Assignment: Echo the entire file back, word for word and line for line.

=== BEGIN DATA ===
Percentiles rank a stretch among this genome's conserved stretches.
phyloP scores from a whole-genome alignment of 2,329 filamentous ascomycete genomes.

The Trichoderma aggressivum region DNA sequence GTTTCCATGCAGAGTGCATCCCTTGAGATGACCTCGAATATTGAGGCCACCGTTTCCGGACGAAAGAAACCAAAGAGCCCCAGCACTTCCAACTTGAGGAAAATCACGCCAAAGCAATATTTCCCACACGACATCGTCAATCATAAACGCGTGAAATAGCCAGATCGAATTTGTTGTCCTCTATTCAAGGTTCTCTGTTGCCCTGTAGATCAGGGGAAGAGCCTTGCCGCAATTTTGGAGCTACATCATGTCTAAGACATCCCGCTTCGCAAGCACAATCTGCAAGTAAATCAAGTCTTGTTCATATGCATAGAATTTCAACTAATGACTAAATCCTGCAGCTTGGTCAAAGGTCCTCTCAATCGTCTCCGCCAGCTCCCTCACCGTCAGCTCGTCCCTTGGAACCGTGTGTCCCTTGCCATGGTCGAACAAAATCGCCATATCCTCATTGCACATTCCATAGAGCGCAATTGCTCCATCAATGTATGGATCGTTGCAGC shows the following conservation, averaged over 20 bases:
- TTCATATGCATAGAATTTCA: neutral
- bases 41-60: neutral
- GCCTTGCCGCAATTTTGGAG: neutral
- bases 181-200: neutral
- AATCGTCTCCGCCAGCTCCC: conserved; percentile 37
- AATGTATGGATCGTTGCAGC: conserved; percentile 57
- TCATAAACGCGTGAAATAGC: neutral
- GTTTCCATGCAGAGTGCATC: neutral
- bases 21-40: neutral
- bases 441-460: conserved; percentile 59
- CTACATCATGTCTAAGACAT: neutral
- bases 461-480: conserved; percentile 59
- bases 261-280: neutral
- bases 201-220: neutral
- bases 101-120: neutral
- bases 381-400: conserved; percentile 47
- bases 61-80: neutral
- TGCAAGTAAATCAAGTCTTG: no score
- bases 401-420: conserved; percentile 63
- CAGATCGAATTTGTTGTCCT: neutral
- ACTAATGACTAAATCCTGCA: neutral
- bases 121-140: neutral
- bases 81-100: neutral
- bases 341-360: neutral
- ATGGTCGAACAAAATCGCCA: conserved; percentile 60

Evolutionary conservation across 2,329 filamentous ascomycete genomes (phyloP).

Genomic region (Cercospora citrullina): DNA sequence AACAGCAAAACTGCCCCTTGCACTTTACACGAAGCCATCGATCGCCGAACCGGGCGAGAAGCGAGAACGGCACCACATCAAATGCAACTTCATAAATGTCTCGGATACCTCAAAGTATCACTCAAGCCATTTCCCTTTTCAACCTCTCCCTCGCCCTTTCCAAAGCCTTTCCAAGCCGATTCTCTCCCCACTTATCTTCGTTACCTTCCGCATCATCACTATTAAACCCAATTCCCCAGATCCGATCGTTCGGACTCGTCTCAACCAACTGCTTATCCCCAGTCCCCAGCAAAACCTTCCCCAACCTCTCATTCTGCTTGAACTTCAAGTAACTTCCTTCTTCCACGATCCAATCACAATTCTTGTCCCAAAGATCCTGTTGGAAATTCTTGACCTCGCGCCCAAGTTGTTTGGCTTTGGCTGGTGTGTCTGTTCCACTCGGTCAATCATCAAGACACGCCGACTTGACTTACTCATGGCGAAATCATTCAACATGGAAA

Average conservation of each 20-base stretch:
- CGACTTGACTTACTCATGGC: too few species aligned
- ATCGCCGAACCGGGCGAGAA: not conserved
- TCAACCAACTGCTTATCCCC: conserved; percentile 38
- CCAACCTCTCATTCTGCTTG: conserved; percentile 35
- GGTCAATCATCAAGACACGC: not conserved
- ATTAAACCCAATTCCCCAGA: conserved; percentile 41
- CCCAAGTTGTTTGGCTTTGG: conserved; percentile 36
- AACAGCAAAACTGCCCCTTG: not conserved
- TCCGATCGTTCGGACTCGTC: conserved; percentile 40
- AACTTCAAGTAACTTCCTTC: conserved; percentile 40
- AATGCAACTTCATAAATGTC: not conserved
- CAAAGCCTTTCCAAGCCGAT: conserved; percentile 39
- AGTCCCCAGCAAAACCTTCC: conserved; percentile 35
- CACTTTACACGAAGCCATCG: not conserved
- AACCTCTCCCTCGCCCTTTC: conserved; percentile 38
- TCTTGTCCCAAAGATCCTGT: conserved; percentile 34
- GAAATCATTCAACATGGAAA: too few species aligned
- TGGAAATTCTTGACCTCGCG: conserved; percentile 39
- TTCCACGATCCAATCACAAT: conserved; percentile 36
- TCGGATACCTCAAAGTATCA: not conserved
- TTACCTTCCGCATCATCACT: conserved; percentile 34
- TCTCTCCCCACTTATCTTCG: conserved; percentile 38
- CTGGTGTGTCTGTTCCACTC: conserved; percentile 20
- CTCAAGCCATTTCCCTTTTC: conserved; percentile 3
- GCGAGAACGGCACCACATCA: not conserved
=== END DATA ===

Percentiles rank a stretch among this genome's conserved stretches.
phyloP scores from a whole-genome alignment of 2,329 filamentous ascomycete genomes.

The Trichoderma aggressivum region DNA sequence GTTTCCATGCAGAGTGCATCCCTTGAGATGACCTCGAATATTGAGGCCACCGTTTCCGGACGAAAGAAACCAAAGAGCCCCAGCACTTCCAACTTGAGGAAAATCACGCCAAAGCAATATTTCCCACACGACATCGTCAATCATAAACGCGTGAAATAGCCAGATCGAATTTGTTGTCCTCTATTCAAGGTTCTCTGTTGCCCTGTAGATCAGGGGAAGAGCCTTGCCGCAATTTTGGAGCTACATCATGTCTAAGACATCCCGCTTCGCAAGCACAATCTGCAAGTAAATCAAGTCTTGTTCATATGCATAGAATTTCAACTAATGACTAAATCCTGCAGCTTGGTCAAAGGTCCTCTCAATCGTCTCCGCCAGCTCCCTCACCGTCAGCTCGTCCCTTGGAACCGTGTGTCCCTTGCCATGGTCGAACAAAATCGCCATATCCTCATTGCACATTCCATAGAGCGCAATTGCTCCATCAATGTATGGATCGTTGCAGC shows the following conservation, averaged over 20 bases:
- TTCATATGCATAGAATTTCA: neutral
- bases 41-60: neutral
- GCCTTGCCGCAATTTTGGAG: neutral
- bases 181-200: neutral
- AATCGTCTCCGCCAGCTCCC: conserved; percentile 37
- AATGTATGGATCGTTGCAGC: conserved; percentile 57
- TCATAAACGCGTGAAATAGC: neutral
- GTTTCCATGCAGAGTGCATC: neutral
- bases 21-40: neutral
- bases 441-460: conserved; percentile 59
- CTACATCATGTCTAAGACAT: neutral
- bases 461-480: conserved; percentile 59
- bases 261-280: neutral
- bases 201-220: neutral
- bases 101-120: neutral
- bases 381-400: conserved; percentile 47
- bases 61-80: neutral
- TGCAAGTAAATCAAGTCTTG: no score
- bases 401-420: conserved; percentile 63
- CAGATCGAATTTGTTGTCCT: neutral
- ACTAATGACTAAATCCTGCA: neutral
- bases 121-140: neutral
- bases 81-100: neutral
- bases 341-360: neutral
- ATGGTCGAACAAAATCGCCA: conserved; percentile 60

Evolutionary conservation across 2,329 filamentous ascomycete genomes (phyloP).

Genomic region (Cercospora citrullina): DNA sequence AACAGCAAAACTGCCCCTTGCACTTTACACGAAGCCATCGATCGCCGAACCGGGCGAGAAGCGAGAACGGCACCACATCAAATGCAACTTCATAAATGTCTCGGATACCTCAAAGTATCACTCAAGCCATTTCCCTTTTCAACCTCTCCCTCGCCCTTTCCAAAGCCTTTCCAAGCCGATTCTCTCCCCACTTATCTTCGTTACCTTCCGCATCATCACTATTAAACCCAATTCCCCAGATCCGATCGTTCGGACTCGTCTCAACCAACTGCTTATCCCCAGTCCCCAGCAAAACCTTCCCCAACCTCTCATTCTGCTTGAACTTCAAGTAACTTCCTTCTTCCACGATCCAATCACAATTCTTGTCCCAAAGATCCTGTTGGAAATTCTTGACCTCGCGCCCAAGTTGTTTGGCTTTGGCTGGTGTGTCTGTTCCACTCGGTCAATCATCAAGACACGCCGACTTGACTTACTCATGGCGAAATCATTCAACATGGAAA

Average conservation of each 20-base stretch:
- CGACTTGACTTACTCATGGC: too few species aligned
- ATCGCCGAACCGGGCGAGAA: not conserved
- TCAACCAACTGCTTATCCCC: conserved; percentile 38
- CCAACCTCTCATTCTGCTTG: conserved; percentile 35
- GGTCAATCATCAAGACACGC: not conserved
- ATTAAACCCAATTCCCCAGA: conserved; percentile 41
- CCCAAGTTGTTTGGCTTTGG: conserved; percentile 36
- AACAGCAAAACTGCCCCTTG: not conserved
- TCCGATCGTTCGGACTCGTC: conserved; percentile 40
- AACTTCAAGTAACTTCCTTC: conserved; percentile 40
- AATGCAACTTCATAAATGTC: not conserved
- CAAAGCCTTTCCAAGCCGAT: conserved; percentile 39
- AGTCCCCAGCAAAACCTTCC: conserved; percentile 35
- CACTTTACACGAAGCCATCG: not conserved
- AACCTCTCCCTCGCCCTTTC: conserved; percentile 38
- TCTTGTCCCAAAGATCCTGT: conserved; percentile 34
- GAAATCATTCAACATGGAAA: too few species aligned
- TGGAAATTCTTGACCTCGCG: conserved; percentile 39
- TTCCACGATCCAATCACAAT: conserved; percentile 36
- TCGGATACCTCAAAGTATCA: not conserved
- TTACCTTCCGCATCATCACT: conserved; percentile 34
- TCTCTCCCCACTTATCTTCG: conserved; percentile 38
- CTGGTGTGTCTGTTCCACTC: conserved; percentile 20
- CTCAAGCCATTTCCCTTTTC: conserved; percentile 3
- GCGAGAACGGCACCACATCA: not conserved